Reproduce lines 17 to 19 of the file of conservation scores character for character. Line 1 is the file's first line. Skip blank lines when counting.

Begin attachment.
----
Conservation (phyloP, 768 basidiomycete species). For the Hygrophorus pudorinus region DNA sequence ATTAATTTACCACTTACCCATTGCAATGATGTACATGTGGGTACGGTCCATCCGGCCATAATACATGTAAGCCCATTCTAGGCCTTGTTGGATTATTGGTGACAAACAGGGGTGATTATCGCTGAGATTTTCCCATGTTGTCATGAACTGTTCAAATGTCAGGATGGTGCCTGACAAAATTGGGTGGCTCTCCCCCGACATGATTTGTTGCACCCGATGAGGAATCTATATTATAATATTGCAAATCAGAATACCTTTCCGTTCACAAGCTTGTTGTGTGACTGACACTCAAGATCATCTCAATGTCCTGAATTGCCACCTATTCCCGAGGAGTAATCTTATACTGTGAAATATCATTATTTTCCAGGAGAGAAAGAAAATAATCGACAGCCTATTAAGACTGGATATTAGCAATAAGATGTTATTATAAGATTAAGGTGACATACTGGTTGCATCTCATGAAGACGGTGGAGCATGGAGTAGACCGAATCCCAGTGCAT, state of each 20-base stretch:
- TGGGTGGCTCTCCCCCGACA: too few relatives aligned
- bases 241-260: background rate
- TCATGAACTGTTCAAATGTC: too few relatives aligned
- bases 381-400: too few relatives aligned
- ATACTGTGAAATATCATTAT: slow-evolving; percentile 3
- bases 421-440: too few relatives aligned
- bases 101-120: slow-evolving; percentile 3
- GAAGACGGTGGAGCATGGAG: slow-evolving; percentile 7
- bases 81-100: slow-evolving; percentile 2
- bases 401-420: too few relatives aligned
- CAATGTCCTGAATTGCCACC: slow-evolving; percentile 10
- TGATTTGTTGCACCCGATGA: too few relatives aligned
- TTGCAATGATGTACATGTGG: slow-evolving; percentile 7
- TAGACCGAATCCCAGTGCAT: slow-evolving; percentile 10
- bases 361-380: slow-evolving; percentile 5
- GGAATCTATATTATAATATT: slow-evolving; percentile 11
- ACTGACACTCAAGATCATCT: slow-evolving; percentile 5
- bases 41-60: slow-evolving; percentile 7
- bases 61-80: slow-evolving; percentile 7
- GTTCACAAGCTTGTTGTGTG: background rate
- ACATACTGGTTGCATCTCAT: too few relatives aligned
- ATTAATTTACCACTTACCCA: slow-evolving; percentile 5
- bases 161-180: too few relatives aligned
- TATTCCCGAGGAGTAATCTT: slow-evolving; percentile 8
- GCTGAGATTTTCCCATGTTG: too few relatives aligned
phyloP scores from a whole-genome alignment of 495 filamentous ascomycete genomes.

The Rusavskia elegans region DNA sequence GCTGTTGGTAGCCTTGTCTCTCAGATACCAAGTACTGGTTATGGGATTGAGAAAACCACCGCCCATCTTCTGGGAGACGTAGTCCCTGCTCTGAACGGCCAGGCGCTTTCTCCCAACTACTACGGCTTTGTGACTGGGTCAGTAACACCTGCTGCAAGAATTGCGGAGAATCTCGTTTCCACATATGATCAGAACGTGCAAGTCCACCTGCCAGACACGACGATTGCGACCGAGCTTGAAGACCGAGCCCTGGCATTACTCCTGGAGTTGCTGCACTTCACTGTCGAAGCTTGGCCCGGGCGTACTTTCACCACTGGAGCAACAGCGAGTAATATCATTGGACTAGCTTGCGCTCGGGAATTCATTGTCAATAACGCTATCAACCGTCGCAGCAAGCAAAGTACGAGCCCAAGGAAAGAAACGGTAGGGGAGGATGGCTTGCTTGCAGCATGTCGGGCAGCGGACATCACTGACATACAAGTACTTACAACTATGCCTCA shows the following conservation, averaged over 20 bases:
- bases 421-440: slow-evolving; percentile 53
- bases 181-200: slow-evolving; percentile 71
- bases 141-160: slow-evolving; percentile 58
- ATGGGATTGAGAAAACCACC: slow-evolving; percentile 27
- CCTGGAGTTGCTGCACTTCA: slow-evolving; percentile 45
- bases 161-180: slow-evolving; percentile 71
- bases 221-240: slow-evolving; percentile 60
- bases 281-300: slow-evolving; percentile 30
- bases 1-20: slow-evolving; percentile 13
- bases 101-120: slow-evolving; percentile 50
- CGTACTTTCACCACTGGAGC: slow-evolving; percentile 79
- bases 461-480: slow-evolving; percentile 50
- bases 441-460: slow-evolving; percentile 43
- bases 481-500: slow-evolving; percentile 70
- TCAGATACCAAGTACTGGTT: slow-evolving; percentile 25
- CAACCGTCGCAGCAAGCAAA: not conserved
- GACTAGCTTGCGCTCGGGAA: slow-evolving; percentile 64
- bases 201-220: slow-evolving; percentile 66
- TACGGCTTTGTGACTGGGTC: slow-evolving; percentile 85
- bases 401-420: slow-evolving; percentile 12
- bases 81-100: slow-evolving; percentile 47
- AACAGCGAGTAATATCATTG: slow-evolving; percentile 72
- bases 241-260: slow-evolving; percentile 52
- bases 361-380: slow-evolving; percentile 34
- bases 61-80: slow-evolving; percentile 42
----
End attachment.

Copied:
- GGAATCTATATTATAATATT: slow-evolving; percentile 11
- ACTGACACTCAAGATCATCT: slow-evolving; percentile 5
- bases 41-60: slow-evolving; percentile 7